下さい or ください? 事 or こと? A Reference About Using Kanji vs. Using Hiragana
You can often see someone in the sentence discussions saying “you should write that in kana” and someone responding “I see it written in kanji here in Japan all the time”. Both sides have valid points, so I wanted to make a reference to explain what is going on.
下さい or ください
Hon o kudasai.
Please give me a book.
In the first example, 下さい is being used as a regular verb (動詞, doushi). We need the kanji to convey the meaning of the verb.
In the second example, ください is being used as an auxiliary verb (補助動詞, hojodoushi). In this case ください is serving a grammatical function. We do not need the kanji to convey the meaning.
You use 下さい as a verb with a direct object (marked by the particle を) and you use ください as an auxiliary verb that attaches to another verb. This is the correct grammatical usage.
English Reference: StackExchange
Yet, if you go to Japan, you will see ～て下さい on signs and people writing ～をください in emails. It often comes down to the average Japanese person being unaware of the grammatical rules, though some people may choose to use 下さい in kanji because they think it gives a more “formal” feeling or due to space/balance considerations when making a sign or advertisement.
下さい (in Kanji)
ください (in Hiragana)
Strictly speaking, ｢～してください｣ and ｢～して下さい｣ are different, according to proper grammar.
[Verb て form]+｢ください/下さい｣
｢Xしてください｣: Please do X.
｢Xして下さい｣: Do X and give it to me.
(Also, ｢Xしてみる｣, ｢Xしていただく｣, ｢Xしている｣, ｢Xしていく｣etc.)
There is a rule that a word having supporting role (after て form) is written in Hiragana. There are many Japanese people who don't know that, though...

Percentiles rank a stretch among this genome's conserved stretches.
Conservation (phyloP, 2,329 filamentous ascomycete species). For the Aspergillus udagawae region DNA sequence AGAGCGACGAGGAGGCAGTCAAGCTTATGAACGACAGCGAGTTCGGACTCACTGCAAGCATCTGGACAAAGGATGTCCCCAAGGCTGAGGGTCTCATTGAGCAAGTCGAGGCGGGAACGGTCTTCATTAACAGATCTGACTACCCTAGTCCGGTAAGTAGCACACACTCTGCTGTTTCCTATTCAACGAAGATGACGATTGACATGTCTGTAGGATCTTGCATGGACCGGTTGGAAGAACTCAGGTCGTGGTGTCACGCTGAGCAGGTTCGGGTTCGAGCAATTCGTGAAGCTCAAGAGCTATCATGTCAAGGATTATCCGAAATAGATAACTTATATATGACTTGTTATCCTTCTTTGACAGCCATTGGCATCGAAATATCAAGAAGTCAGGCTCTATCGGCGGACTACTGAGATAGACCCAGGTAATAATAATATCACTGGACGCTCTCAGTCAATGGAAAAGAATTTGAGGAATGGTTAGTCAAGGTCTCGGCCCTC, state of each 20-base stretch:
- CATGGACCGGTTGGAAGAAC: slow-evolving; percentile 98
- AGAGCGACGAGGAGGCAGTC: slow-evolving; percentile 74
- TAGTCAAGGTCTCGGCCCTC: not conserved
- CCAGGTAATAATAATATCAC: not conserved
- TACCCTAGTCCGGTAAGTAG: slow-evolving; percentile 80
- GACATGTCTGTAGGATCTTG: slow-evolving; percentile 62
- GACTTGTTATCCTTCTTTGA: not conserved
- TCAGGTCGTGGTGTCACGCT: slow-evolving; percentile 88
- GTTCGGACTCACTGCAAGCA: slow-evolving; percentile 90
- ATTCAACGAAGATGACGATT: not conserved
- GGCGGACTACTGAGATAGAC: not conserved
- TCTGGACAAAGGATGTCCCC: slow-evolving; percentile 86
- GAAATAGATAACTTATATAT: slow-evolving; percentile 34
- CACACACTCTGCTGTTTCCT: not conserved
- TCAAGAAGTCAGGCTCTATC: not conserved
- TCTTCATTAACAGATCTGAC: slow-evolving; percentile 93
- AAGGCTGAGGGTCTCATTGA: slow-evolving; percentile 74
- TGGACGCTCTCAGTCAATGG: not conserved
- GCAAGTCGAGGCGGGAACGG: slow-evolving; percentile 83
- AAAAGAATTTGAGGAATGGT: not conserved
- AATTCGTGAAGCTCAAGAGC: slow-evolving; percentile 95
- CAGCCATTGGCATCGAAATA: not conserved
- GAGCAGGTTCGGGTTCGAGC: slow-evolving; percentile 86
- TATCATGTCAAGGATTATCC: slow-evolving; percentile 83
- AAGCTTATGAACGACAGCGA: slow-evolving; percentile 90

事 or こと
Taihen na koto ni narimashita.
It’s become a troublesome thing/incident.
Chuugoku ni itta koto ga arimasu.
In the first sentence, 事 is used as a 普通名詞 (futsuu meishi, regular noun). It has a tangible meaning, so the kanji is needed to convey that meaning.
In the second sentence, こと is used as a 形式名詞 (keishiki meishi, formal noun). Formal nouns serve a grammatical function, so they are not written in kanji.
Common formal nouns include もの, とき, and ところ.
Japanese Reference: Manarabo
English Reference: Japanese Translation Blog
Writing words in hiragana also helps avoid confusion.
If you have the sentence 市役所の方 (shiyakusho no 方)， you could interpret it as 市役所の方角 (shiyakusho no hougaku), the way to the city hall. You could also interpret it as市役所に勤めている人, a person who works at city hall. If you want to say “the way to city hall”, you should write 市役所のほう and if you are talking about a person you should write 市役所の方.
This is a good Japanese reference for when you should use hiragana instead of kanji: Free Writer no Yoridokoro
You can choose to write auxiliary verbs and formal nouns in kanji for various reasons. Native speakers of Japanese do the same. It's not wrong, it's just not the recommended usage. While I prefer to follow the correct grammatical usage, I think that making an intentional stylistic choice to write these words in kanji can show a deeper understanding of the language.
Thank you very much for this post. It was very informative. I was aware that certain words were more commonly written in hiragana, but I was unaware of the underlying grammatical rules involved in making the choice between kanji and kana. It's very logical and fits into what I already understand about sentence structure.